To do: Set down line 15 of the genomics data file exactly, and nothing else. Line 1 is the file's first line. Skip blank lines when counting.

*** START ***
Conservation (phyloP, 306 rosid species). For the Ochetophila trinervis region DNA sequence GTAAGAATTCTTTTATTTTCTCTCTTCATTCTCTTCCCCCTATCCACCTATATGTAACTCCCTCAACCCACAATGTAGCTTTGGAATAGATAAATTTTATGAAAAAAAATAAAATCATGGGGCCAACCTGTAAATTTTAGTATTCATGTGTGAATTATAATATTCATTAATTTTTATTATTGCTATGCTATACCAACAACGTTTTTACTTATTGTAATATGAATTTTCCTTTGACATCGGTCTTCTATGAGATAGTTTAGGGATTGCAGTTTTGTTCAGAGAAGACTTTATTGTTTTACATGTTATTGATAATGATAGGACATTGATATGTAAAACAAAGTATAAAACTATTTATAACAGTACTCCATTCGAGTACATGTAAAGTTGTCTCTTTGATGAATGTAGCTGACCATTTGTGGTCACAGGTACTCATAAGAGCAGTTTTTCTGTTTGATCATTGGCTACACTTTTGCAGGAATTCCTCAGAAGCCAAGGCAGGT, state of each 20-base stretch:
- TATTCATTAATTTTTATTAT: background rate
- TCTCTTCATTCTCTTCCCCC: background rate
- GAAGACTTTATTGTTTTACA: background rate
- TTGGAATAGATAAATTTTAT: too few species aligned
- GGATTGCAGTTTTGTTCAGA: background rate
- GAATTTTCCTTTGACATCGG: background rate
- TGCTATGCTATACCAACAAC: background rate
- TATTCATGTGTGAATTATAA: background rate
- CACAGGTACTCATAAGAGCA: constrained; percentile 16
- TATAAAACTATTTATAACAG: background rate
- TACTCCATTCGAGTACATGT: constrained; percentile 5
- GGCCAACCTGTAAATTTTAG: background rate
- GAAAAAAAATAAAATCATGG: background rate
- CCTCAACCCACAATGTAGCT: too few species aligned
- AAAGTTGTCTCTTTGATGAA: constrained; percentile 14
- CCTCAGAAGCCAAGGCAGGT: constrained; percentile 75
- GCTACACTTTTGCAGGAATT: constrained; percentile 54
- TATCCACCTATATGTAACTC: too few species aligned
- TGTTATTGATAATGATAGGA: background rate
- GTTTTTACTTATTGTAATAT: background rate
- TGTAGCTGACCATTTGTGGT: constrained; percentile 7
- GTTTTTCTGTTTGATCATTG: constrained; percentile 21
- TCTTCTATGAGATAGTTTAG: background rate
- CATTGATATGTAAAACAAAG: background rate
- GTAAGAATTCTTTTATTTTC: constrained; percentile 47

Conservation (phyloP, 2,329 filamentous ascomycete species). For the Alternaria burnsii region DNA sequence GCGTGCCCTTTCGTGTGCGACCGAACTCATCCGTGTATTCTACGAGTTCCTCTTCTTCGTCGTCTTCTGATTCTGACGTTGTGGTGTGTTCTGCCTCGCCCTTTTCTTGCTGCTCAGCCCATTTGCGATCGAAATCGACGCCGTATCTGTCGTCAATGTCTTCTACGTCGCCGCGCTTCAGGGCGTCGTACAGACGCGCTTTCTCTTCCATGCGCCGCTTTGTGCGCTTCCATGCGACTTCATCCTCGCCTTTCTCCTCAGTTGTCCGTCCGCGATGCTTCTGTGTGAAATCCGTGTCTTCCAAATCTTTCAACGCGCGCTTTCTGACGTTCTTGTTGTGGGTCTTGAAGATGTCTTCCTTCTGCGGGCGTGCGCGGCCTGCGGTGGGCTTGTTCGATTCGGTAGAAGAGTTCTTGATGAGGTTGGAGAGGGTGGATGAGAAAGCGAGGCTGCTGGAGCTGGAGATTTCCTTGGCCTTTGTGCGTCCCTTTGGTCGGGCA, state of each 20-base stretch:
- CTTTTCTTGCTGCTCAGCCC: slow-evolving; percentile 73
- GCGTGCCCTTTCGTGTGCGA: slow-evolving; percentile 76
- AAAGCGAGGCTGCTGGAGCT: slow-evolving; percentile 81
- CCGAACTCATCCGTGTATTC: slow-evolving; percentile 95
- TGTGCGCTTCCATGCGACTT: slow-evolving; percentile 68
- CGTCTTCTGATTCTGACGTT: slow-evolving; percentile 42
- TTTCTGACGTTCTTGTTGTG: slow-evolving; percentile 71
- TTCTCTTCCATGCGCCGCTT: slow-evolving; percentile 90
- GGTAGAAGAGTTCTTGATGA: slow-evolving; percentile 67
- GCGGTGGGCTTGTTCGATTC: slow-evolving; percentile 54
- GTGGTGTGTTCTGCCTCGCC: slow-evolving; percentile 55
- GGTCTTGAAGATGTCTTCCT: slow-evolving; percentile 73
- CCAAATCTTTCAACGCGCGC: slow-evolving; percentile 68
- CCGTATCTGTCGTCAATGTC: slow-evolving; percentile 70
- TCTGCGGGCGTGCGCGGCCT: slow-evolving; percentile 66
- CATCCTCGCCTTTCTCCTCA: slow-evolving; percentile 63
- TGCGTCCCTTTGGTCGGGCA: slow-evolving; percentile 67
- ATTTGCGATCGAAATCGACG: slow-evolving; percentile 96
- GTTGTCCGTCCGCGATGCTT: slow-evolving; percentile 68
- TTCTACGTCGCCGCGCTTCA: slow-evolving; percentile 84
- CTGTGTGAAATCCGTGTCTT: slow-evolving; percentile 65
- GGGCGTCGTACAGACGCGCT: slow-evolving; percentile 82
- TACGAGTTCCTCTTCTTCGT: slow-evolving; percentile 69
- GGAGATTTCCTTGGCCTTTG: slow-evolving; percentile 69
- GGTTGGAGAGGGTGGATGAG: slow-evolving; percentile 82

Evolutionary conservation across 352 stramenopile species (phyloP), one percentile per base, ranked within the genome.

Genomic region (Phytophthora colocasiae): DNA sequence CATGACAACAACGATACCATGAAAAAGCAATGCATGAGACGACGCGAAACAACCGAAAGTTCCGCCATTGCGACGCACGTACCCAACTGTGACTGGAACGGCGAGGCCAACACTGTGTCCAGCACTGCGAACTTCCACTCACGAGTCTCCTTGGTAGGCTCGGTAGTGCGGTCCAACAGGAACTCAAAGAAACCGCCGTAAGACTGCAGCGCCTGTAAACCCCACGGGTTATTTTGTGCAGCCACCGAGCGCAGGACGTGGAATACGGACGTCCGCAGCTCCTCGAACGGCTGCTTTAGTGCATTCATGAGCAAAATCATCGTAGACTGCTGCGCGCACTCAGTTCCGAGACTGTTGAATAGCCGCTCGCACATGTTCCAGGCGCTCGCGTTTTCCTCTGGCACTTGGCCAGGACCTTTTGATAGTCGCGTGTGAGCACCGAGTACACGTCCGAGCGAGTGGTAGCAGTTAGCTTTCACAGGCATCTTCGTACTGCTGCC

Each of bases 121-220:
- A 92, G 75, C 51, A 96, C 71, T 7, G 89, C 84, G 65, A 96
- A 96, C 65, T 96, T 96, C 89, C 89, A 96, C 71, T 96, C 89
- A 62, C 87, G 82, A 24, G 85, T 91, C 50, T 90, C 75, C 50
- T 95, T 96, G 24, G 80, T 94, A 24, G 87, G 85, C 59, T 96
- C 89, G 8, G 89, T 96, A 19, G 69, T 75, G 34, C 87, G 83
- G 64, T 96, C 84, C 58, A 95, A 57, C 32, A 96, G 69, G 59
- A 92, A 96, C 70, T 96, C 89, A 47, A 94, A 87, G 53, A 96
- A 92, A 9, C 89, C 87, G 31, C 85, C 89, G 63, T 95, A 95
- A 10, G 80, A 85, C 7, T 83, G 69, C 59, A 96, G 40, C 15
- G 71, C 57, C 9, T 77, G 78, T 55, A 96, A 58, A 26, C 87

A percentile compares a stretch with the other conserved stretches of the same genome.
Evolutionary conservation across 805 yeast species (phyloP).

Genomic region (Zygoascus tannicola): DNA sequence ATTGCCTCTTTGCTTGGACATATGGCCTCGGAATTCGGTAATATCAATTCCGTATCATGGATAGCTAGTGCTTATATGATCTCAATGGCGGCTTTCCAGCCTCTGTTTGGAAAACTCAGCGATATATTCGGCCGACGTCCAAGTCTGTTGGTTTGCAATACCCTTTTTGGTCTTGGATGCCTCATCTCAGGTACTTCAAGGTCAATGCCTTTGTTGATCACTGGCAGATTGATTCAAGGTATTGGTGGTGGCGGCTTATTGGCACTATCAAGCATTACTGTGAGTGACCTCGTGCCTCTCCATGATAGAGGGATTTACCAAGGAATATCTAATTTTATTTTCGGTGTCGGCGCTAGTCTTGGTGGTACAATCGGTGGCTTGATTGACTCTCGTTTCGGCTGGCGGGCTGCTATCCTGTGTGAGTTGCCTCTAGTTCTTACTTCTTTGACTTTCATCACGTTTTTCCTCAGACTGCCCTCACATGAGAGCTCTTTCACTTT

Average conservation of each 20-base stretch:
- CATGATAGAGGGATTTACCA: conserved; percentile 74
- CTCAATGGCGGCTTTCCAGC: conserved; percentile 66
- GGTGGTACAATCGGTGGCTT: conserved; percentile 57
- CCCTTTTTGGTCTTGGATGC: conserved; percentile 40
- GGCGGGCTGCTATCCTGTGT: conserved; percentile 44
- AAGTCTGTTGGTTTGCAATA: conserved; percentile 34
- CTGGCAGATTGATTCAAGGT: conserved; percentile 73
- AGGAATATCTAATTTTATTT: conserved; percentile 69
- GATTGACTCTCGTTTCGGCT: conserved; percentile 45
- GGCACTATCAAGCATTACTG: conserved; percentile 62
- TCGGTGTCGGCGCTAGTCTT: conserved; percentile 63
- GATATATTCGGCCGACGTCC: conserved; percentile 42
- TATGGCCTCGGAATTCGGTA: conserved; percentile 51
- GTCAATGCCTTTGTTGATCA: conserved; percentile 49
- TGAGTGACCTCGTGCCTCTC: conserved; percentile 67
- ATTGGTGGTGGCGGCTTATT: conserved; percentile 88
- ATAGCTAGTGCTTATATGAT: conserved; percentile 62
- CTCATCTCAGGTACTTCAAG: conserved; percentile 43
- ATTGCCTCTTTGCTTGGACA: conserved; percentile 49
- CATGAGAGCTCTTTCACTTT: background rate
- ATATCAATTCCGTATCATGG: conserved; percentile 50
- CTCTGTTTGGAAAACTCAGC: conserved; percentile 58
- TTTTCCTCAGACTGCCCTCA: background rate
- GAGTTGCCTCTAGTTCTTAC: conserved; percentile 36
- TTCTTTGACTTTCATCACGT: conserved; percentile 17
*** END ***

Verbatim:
- CCTCAACCCACAATGTAGCT: too few species aligned